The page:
If that process works, then we’ll all enjoy watching the first postseason pitch thrown in Flushing since Adam Wainwright’s curveball of October 18, 2006, on that 62%-larger scoreboard the Mets seem so excited about. If that process doesn’t work, can we really be surprised?

7 comments to All About First Place

  • Inside Pitcher

    I may never forgive you for putting that song into my head….

  • Kevin from Flushing

    I’m reminded of the post-2000 World Series attitude: “why sign Hampton? We got to the World Series didn’t we? Mission accomplished! Isn’t that enough for now?”

    • nestornajwa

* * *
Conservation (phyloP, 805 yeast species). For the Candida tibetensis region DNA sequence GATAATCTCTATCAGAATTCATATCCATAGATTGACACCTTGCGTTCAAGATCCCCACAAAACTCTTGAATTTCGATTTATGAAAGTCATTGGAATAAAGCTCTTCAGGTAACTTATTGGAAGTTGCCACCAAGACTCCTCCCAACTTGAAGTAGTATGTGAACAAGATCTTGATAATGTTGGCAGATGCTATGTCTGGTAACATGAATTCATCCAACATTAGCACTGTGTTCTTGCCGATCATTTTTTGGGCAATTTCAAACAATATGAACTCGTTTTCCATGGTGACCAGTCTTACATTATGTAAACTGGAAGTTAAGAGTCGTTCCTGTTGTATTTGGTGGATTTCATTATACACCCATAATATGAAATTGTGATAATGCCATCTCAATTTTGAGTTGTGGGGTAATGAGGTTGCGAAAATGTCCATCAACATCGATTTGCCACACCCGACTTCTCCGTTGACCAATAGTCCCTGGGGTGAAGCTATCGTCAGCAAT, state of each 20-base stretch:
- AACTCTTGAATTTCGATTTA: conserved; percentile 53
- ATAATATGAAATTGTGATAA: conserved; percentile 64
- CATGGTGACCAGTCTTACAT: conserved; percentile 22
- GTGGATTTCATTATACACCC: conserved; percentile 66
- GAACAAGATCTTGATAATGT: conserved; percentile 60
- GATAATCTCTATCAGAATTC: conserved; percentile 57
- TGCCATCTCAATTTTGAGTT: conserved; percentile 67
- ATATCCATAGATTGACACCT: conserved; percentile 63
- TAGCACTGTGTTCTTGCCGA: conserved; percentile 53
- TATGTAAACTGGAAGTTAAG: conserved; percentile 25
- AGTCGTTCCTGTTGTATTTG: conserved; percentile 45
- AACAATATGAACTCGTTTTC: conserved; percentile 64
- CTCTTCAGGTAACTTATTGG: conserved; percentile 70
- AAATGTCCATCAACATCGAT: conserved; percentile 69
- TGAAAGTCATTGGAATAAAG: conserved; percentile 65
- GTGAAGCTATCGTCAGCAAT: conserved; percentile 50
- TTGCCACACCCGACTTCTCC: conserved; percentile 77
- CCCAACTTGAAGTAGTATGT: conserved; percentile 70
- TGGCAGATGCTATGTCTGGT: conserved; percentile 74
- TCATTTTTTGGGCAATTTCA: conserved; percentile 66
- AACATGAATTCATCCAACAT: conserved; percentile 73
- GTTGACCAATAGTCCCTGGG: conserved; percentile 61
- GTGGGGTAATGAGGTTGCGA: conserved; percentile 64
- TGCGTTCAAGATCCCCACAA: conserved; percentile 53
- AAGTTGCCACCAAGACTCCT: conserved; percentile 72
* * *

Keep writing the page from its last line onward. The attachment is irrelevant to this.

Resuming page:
January, 2001. The Mets were holding press conferences to announce they would NOT be acquiring A-Rod, after years of hearing how A-Rod was just dying to play for his favorite boyhood team. There was a fleeting rumor about making a trade for Manny Ramirez. Hampton was off to Denver and its world-class school system. 2001 wasn’t looking good. That month, I attended a huge black-tie event in a large auditorium. After an unbearable hour or two (cash bar, very few chairs, awful music blaring), I convinced my wife and my friends to adjourn to more civilized environs. So I dove into the roiling feeding-frenzy that was the coat-check line (January, remember), armed with 6 tickets and an NFL-quality swim move to get near the front. Just as I was getting close enough to thrust the tickets into the face of the coat people, my friend Tim grabbed the back of my collar and began shouting at me excitedly. The only word I could make out above the din was “Mets”. With no further warning, I found myself nose-to-nose with Bobby Valentine. Shocked, I wordlessly extended my right hand, which Bobby gripped like a vise and shook while Tim screamed about my Mets devotion in Bobby’s ear. Still flabbergasted, I blurted out the only thought in my head: “Bobby, are we getting ANYBODY?” The big smile vanished and I felt a sudden shooting pain in my crotch. Bobby Valentine, incumbent manager of the NL Champion New York Mets, had punched me in the groin. Because the crowd was so thick, nobody saw it. But boy howdy, I felt it; Bobby V. is an incredibly strong man — thank goodness he missed the precise target. Then the grin returned and he said “We’re WORKING ON IT!” Tim snapped a quick photo and Bobby vanished into the crowd. I have a nice picture on my mantle of Bobby grinning and me grimacing, both dressed in tuxedos.